I’m unused to being pandered to. This is as I believe it should be: if a Democratic National Convention speaker started engaging the immediate material concerns of a healthy white male raised in comfort who received a great education and has a great job (even any job), I would wonder—well, whether I was watching the wrong convention.

So Kal Penn’s speech last night directed at the under-30 set (Penn, an actor most famous for playing Kumar in the Harold and Kumar series, is a former White House liason to young Americans), which he delivered just before the broadcast networks cut in, was a pretty new experience for me: I was not just observing, but being addressed.

Speaking of relevant issues is an important element of pandering, but so is speaking of them in the target’s language, and it was Penn's method of accomplishing the latter that made me uneasy. His goofy, slacker schtick—which reached its height in a pretaped segment in which he and John Cho (the guy who plays Harold) receive a call from President Obama while pretty obviously stoned—was a real turn-off. I felt talked-down-to: Am I really supposed to believe that this 35-year-old guy in a suit is authentically just like me? Surely nobody could think I or practically anyone else is so stupid.

But the expectation of such stupidity was the only justification for lines like: “a man … who’s cool with all of us getting gay-married”; “you don’t even have to pull pants on”; “as I wonder which Twitter hashtags you’ll start using when I’m done talking, #sexyface”; “the oldies out there, you guys can do it too.” It was not all as tone-deaf as “oldies,” which I’m pretty sure is a word that describes Herman’s Hermits songs; the use of “gay-married,” in particular, evinced a real ear for dialogue. But even when he got it right, he got it wrong. These lame rhetorical tics were condescending, and made me feel objectifed—a collection of demographic checkmarks rather than an individual.

The flip-side were the policy platforms Penn reminded us of: the president’s support for same-sex marriage and repeal of Don’t Ask Don’t Tell; the Affordable Care Act, which helps young people in part by letting them stay on their parents’ insurance through the age of 26; doubling the funding for Pell Grants, which is essentially need-based federal student financial aid. Many observers (on Twitter, naturally) were most impressed by Penn’s invocation of young friends of his who had benefited from Obama’s achievements: “my friend Matt got a job at a Detroit car company that still exists,” “my buddy Kevin’s boyfriend was able to watch him graduate from Marine Corps training.” But the most effective part of Penn’s five-minute address was his description of Obama’s refusal to trade a tuition tax credit to the Republicans in exchange for not raising taxes on the middle class. Maybe it’s because I am fortunate enough to be in so little need of pandering, but such stories, of the president actually valuing my cohort’s needs, are ten times as persuasive as proficient use of young-people lingo.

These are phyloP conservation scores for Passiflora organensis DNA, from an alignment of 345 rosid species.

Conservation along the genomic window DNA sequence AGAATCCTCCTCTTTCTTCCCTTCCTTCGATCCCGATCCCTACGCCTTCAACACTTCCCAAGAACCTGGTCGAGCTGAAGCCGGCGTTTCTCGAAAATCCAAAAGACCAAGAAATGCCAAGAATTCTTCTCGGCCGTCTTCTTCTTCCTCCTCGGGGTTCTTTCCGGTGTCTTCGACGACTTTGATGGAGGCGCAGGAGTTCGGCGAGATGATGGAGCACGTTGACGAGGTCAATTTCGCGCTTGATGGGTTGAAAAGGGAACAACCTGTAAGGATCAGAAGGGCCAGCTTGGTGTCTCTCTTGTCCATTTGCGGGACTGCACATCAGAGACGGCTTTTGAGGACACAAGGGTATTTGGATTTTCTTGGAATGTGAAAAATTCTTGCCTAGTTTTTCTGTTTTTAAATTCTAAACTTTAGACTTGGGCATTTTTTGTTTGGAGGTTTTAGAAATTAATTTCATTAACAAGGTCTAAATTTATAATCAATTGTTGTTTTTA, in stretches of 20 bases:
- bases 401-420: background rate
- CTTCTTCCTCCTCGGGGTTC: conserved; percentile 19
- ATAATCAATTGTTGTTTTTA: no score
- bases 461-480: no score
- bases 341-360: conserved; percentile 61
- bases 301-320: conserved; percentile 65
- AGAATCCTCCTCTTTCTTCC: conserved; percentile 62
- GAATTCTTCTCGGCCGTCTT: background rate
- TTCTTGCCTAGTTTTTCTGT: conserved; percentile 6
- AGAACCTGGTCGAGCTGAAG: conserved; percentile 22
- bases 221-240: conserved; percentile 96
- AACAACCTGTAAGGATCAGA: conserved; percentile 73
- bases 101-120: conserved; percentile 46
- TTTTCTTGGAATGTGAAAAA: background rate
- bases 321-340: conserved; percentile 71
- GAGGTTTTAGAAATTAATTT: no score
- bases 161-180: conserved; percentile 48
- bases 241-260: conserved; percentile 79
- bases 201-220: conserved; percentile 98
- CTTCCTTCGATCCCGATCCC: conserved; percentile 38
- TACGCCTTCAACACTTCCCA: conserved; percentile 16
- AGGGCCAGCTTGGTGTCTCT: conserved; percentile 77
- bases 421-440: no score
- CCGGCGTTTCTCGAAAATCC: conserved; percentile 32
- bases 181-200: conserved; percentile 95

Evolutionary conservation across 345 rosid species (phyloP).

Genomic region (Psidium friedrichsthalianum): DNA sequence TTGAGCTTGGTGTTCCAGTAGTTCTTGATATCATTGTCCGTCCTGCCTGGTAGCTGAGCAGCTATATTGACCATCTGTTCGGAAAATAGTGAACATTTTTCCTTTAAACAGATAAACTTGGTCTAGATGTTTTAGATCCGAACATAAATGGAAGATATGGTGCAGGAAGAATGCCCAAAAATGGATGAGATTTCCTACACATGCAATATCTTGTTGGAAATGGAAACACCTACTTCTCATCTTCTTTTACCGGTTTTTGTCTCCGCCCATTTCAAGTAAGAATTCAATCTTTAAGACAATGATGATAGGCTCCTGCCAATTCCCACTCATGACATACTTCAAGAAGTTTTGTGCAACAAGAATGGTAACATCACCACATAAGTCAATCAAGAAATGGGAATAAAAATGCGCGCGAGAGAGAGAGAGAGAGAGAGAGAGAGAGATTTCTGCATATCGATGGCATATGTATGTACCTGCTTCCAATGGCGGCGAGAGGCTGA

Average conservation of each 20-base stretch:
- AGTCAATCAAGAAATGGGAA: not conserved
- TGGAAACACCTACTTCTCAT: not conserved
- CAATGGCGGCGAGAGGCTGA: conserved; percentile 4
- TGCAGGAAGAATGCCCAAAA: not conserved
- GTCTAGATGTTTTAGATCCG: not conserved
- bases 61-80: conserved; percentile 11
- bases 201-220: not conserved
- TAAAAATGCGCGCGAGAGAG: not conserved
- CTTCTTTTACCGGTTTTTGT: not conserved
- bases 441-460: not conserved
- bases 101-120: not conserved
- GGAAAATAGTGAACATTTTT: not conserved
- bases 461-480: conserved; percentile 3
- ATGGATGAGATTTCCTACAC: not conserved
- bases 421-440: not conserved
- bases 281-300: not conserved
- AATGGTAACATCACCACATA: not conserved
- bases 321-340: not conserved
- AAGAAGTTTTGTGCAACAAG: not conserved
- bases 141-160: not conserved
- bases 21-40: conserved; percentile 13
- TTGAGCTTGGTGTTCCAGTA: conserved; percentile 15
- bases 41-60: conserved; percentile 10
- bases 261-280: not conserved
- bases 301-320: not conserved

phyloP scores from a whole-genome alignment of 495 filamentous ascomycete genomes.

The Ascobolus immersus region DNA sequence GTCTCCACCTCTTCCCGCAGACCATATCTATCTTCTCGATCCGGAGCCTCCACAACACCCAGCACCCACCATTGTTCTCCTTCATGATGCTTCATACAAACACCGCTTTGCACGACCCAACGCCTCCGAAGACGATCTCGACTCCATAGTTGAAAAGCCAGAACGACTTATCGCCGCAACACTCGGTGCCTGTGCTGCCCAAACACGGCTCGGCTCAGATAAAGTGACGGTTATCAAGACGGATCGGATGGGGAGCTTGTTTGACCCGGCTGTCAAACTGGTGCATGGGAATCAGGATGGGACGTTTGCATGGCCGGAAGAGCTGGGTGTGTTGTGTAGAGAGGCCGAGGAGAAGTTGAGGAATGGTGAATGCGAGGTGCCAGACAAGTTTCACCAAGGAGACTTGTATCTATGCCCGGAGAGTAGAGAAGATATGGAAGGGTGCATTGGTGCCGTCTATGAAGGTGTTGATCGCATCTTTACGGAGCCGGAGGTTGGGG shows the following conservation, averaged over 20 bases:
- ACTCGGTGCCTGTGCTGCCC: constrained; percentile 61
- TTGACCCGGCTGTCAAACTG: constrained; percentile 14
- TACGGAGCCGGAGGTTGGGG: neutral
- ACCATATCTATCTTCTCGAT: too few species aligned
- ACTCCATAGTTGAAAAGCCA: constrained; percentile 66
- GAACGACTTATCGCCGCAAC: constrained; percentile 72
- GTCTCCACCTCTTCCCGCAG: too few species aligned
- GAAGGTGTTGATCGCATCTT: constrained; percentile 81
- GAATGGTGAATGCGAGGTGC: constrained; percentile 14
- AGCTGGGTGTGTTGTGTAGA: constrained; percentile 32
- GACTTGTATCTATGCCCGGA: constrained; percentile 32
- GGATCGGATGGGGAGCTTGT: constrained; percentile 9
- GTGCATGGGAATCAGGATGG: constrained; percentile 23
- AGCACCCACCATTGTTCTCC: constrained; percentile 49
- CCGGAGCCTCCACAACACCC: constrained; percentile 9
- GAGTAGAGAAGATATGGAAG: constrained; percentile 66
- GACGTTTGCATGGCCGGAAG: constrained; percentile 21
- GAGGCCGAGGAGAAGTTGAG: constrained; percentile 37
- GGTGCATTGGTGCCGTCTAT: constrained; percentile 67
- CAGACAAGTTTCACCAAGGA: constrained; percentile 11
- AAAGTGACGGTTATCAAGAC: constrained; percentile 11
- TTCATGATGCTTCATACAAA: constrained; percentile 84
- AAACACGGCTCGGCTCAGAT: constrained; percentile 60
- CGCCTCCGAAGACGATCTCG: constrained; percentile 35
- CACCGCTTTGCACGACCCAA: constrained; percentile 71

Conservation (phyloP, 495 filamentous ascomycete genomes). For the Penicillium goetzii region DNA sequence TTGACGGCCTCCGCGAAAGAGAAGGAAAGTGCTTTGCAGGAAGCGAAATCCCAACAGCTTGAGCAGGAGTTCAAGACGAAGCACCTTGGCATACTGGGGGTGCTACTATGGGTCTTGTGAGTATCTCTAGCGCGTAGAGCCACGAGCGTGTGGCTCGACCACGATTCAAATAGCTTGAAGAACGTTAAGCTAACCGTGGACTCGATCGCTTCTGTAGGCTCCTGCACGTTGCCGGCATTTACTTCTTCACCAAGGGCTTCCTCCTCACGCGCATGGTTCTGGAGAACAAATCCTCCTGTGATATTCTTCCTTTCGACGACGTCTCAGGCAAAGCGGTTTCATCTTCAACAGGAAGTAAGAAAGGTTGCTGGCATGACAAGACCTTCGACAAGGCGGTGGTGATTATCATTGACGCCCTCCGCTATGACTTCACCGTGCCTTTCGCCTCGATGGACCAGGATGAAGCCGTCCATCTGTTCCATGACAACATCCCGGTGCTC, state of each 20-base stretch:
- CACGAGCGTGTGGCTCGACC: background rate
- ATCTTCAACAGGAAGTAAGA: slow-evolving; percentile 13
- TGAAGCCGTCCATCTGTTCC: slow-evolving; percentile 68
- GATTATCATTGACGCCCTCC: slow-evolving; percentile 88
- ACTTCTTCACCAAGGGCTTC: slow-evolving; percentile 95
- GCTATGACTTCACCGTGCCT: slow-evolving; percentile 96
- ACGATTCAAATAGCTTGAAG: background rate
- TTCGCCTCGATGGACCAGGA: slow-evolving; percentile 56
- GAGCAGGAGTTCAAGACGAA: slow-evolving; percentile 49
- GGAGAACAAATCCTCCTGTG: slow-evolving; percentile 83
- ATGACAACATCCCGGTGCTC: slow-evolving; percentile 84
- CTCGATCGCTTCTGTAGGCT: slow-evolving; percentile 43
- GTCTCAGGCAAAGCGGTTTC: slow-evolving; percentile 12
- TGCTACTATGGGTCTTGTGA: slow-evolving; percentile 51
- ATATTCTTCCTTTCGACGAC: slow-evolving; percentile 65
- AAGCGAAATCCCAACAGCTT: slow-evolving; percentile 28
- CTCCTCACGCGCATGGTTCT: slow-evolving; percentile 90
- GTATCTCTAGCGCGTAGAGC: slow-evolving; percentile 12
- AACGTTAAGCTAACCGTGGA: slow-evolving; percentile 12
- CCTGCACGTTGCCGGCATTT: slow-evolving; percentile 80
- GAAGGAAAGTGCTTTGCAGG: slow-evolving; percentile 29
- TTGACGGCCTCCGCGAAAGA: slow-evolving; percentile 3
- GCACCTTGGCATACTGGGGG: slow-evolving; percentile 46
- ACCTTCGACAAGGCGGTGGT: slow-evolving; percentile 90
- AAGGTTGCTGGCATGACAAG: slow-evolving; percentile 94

Penn will reappear at the convention tomorrow night as the host of a three-hour webcast. No doubt there will be more schtick; apparently the completely insufferable Zach Braff is going to show up, which is enough to make any sensible young person consider voting Republican. At the same time, the gambit recognizes that many of us will be watching online because we don’t have TVs. That is how you speak to us in our language.